Only a few months ago, the idea of oil prices ever reaching $125 a barrel was the stuff of apocalyptic End of Civilization As We Know It nightmares. But today that means good news. For a week and a half ago, global oil prices spiked at $135 per barrel. The dollar even gained a little on the euro on world currency markets Monday, with the euro's value hovering just below $1.55.
But long-term geopolitical trends are generating an ominous financial tsunami against the U.S. currency: The euro is poised to replace the dollar as the main petroleum exchange currency in the world: If that happens, the results will be incalculable.
Russia, Venezuela and Iran are all already waging a petrol-currency war against the United States. All three major oil-exporting nations are already working all-out to conduct as much of their booming oil export business as they can in euros rather than dollars. Even more strikingly, tiny Kuwait, which was liberated from Iraq by U.S. armed forces and their allies in the 1991 Gulf War, is doing the same thing.
Venezuela and Iran are members of the Organization of Petroleum Exporting Countries. Russia is not, but Moscow is a happy hawk on keeping global energy prices sky high in general, though it is certainly ready and able to offer very favorable terms to nations that play ball with it. But Russia is the most important of the big three price and currency hawks among global oil producers. It is today the world's second-largest oil exporter after Saudi Arabia and the world's largest combined oil and gas exporter. Kuwait's rulers are strongly pro-American, very aware that their continued survival depends on U.S. military protection. Yet they are now dropping the dollar in favor of the euro, too.
U.S. policymakers, conservative and liberal alike, never dreamed they would face this situation today. The baby boom generation of gung-ho, in-your-face and go-it-alone Republicans who dominated the Bush administration were sure when they took office that OPEC was already dying and that toppling Saddam Hussein and bringing the oil reserves of Iraq on to the world market would hammer the final nail in the oil cartel's coffin. Iraq produces far less crude oil per year than the United States, yet Iraq's oil reserves may be the second-largest in the world and far more cheaply and easily available than Russia's, if peace and security could ever be restored to that unhappy country.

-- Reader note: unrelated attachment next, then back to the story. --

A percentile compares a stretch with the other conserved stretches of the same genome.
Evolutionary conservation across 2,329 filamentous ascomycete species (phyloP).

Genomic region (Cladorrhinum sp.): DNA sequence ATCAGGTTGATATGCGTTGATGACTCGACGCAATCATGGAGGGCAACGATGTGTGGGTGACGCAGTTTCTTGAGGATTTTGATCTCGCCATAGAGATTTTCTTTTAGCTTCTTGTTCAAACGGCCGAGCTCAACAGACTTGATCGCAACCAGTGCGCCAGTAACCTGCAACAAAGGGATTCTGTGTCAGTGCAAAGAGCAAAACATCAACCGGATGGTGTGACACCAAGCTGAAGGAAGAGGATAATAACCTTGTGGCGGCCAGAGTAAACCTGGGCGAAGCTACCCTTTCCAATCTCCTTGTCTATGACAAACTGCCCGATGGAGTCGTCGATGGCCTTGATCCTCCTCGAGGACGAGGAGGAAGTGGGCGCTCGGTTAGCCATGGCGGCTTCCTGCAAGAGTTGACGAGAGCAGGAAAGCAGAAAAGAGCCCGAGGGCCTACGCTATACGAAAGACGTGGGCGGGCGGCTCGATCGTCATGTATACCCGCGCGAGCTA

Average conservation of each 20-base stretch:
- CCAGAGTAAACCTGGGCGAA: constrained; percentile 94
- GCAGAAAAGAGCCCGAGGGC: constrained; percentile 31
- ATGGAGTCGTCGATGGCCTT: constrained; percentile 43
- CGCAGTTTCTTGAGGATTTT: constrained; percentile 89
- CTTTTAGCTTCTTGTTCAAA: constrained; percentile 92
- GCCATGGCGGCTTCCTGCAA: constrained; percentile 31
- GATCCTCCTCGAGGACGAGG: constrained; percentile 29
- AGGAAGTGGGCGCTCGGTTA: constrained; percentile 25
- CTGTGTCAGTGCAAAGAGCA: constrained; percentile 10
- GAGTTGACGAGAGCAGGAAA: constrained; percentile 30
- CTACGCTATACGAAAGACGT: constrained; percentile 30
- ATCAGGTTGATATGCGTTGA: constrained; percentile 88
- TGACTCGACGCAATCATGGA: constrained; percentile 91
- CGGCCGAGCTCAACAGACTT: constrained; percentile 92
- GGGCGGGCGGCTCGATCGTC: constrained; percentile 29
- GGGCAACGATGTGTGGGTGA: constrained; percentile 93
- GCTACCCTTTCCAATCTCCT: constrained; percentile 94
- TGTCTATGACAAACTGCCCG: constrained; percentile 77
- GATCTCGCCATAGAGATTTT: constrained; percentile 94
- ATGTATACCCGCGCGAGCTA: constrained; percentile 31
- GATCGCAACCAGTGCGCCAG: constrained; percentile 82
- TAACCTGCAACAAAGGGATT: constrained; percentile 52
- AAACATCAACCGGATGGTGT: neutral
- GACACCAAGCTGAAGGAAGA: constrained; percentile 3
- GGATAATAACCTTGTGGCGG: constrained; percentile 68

Democratic Party politicians and policymakers swooned for years at the feet of the Bill Clinton-Thomas Friedman myths of globalization creating a wired, united, rational world. They never expected today's realities either.
Before U.S. and allied forces invaded Iraq to topple Saddam in March 2003, global oil prices were fluctuating around $30 to $40 per barrel, and this seemed enormously high at the time. Back in 1999, before Crown Prince Abdullah bin Abdulaziz of Saudi Arabia and President Mahmoud Khatami of Iran made their historic agreement to try to limit oil production to boost global oil prices, they were at a rock bottom $10 per barrel. When the 2003 Iraq War started, senior Pentagon officials and advisers around Washington openly and confidently predicted that within six months global oil prices would be down to $10 per barrel again. Instead, they just spiked at $135 per barrel, and T. Boone Pickens has warned that $150 per barrel oil is imminent.
The huge shift in global finances to the oil-producing states that these unprecedented prices have already generated has made the conspiracy theories about the supposedly big and bad American oil companies more extinct than the creatures in Jurassic Park.
It is the sovereign wealth funds of the major oil producing nations and China, the world's greatest industrial exporters, that today dominate global finance.
They may lack confidence in the dollar for reasons of fierce ideological hostility, like Iran's President Mahmoud Ahmadinejad or Venezuela's President Hugo Chavez. Or they may want a weak and ailing dollar for reasons of realpolitik, like Russia's former president and current prime minister, Vladimir Putin. Or, most tellingly of all, they may very reluctantly have decided to dump the dollar, as the leaders of Kuwait are doing simply because it has become dangerously bad business to keep doing your business in a chronically weak U.S. currency. But whatever their reasons, when so many major oil producers dump the dollar and start doing their business in euros instead, the European Union's much-reviled currency suddenly becomes the only game in town.
America's free-market pundits and true believers of the Bush conservative hard right and the Clinton Third Way liberal soft-left alike for years have eagerly predicted ruin and doom for the euro because of the uncompetitive nature of many European economies, especially France's. But the soaring tide of petrocurrency dealings now flooding into the euro transforms all those calculations. Far from being chronically underpowered because the fiscal basics of several of its key contributing economies are weak, the euro looks set to soar on steroids at the dollar's expense.
Neither Sen. John McCain, R-Ariz., nor Sen. Barack Obama, D-Ill., the front-runners for the Republican and Democratic presidential nominations this year, has been eager to focus on these developments and what they mean for the United States. Nor have any of their main challengers and rivals. No American politician wants to talk about these things, or even think about them. But there will be no escaping them soon. It's a new world, baby.